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dc.contributor.authorKilgore, Jason S.
dc.contributor.authorTelewski, Frank W.
dc.date.accessioned2012-12-13T23:15:33Z
dc.date.available2012-12-13T23:15:33Z
dc.date.issued2004
dc.identifier.citationKilgore, J.S., Telewski, F.W. 2004. Climate-growth relationships for native and nonnative Pinaceae in northern Michigan's pine barrens. Tree-Ring Research 60(1):3-13.en_US
dc.identifier.issn2162-4585
dc.identifier.issn1536-1098
dc.identifier.urihttp://hdl.handle.net/10150/262632
dc.description.abstractSecondary growth responses of native and nonnative trees exposed to the same climatic conditions can elucidate sensitivities and thus adaptability to a particular region. A long-term mixed-species planting in the pine barrens of northern lower Michigan presented an opportunity to discriminate responses from species commonly planted in this region. Mean ring-width chronologies from living native Pinus resinosa Ait. and P. strobus L. and nonnative P. sylvestris L. and Picea abies (L.) Karst. at this plantation were generated, standardized, and analyzed by correlation analysis against mean monthly climatic variables. The native pine chronologies had the highest mean ring widths and signal-to-noise ratios (SNR), were highly correlated to each other, and exhibited positive responses to years with above-normal April temperatures but no significant relationships to variations in precipitation. The P. sylvestris chronology was highly correlated to the other two pine chronologies and responded similarly to April temperatures but exhibited negative correlations to January and April precipitation and positive correlations to September precipitation. The P. abies chronology had the highest mean sensitivity and was correlated with the P. strobus chronology but only responded positively to precipitation from the previous December. The low SNR (P. sylvestris, P. abies), high mean sensitivity (P. abies), and larger number of significant correlations to variations in monthly climatic variables (P. sylvestris) suggest that these nonnative species are more sensitive to this local climate. These results provide insights to the adaptability, establishment, and geographic distribution of the nonnative Pinaceae.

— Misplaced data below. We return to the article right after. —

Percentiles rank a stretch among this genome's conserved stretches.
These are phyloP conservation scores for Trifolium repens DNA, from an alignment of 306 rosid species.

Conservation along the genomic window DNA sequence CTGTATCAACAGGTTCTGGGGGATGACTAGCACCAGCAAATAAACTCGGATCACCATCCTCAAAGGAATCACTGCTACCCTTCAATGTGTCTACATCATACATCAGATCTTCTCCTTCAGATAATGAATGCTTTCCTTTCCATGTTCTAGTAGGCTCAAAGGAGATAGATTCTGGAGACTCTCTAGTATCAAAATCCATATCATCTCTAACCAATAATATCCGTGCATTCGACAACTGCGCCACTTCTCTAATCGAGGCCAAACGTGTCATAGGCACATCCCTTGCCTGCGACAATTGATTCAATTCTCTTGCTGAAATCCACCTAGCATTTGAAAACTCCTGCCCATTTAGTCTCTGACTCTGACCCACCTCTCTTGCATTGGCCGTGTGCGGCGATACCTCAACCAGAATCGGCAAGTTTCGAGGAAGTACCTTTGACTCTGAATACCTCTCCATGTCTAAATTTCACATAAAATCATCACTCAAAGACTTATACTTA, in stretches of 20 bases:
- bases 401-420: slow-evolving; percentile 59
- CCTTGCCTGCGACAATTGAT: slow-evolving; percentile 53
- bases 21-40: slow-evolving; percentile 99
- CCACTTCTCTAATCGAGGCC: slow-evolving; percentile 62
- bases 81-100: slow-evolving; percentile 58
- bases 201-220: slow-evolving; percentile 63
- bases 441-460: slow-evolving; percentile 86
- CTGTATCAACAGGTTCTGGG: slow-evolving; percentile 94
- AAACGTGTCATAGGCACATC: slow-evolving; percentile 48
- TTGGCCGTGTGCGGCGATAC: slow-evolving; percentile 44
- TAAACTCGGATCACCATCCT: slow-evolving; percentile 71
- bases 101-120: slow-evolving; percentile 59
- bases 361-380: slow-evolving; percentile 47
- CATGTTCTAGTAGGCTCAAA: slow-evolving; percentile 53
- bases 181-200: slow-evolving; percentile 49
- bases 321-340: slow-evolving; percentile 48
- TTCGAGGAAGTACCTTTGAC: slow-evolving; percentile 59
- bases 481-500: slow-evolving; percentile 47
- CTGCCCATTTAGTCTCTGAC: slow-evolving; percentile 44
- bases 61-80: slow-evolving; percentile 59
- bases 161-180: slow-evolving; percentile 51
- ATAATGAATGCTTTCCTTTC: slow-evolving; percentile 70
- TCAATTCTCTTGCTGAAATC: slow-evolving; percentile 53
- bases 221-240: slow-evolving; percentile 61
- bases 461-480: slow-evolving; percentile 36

dc.language.isoen_USen_US
dc.publisherTree-Ring Societyen_US
dc.relation.urlhttp://www.treeringsociety.orgen_US
dc.rightsCopyright © Tree-Ring Society. All rights reserved.en_US
dc.subjectDendrochronologyen_US
dc.subjectTree Ringsen_US
dc.subjectGrowth Responseen_US
dc.subjectNativeen_US
dc.subjectExoticen_US
dc.subjectPine Barrensen_US
dc.subjectDendroecologyen_US
dc.subjectMichiganen_US
dc.titleClimate-Growth Relationships for Native and Nonnative Pinaceae in Northern Michigan's Pine Barrensen_US
dc.typeArticleen_US
dc.contributor.departmentW. J. Beal Botanical Garden, Department of Plant Biology, Michigan State University, East Lansing, MI 48824en_US
dc.identifier.journalTree-Ring Researchen_US
dc.description.collectioninformationThis item is part of the Tree-Ring Research (formerly Tree-Ring Bulletin) archive. It was digitized from a physical copy provided by the Laboratory of Tree-Ring Research at The University of Arizona. For more information about this peer-reviewed scholarly journal, please email the Editor of Tree-Ring Research at editor@treeringsociety.org.en_US
refterms.dateFOA2018-08-26T23:37:01Z
html.description.abstractSecondary growth responses of native and nonnative trees exposed to the same climatic conditions can elucidate sensitivities and thus adaptability to a particular region. A long-term mixed-species planting in the pine barrens of northern lower Michigan presented an opportunity to discriminate responses from species commonly planted in this region. Mean ring-width chronologies from living native Pinus resinosa Ait. and P. strobus L. and nonnative P. sylvestris L. and Picea abies (L.) Karst. at this plantation were generated, standardized, and analyzed by correlation analysis against mean monthly climatic variables. The native pine chronologies had the highest mean ring widths and signal-to-noise ratios (SNR), were highly correlated to each other, and exhibited positive responses to years with above-normal April temperatures but no significant relationships to variations in precipitation. The P. sylvestris chronology was highly correlated to the other two pine chronologies and responded similarly to April temperatures but exhibited negative correlations to January and April precipitation and positive correlations to September precipitation. The P. abies chronology had the highest mean sensitivity and was correlated with the P. strobus chronology but only responded positively to precipitation from the previous December. The low SNR (P. sylvestris, P. abies), high mean sensitivity (P. abies), and larger number of significant correlations to variations in monthly climatic variables (P. sylvestris) suggest that these nonnative species are more sensitive to this local climate. These results provide insights to the adaptability, establishment, and geographic distribution of the nonnative Pinaceae.


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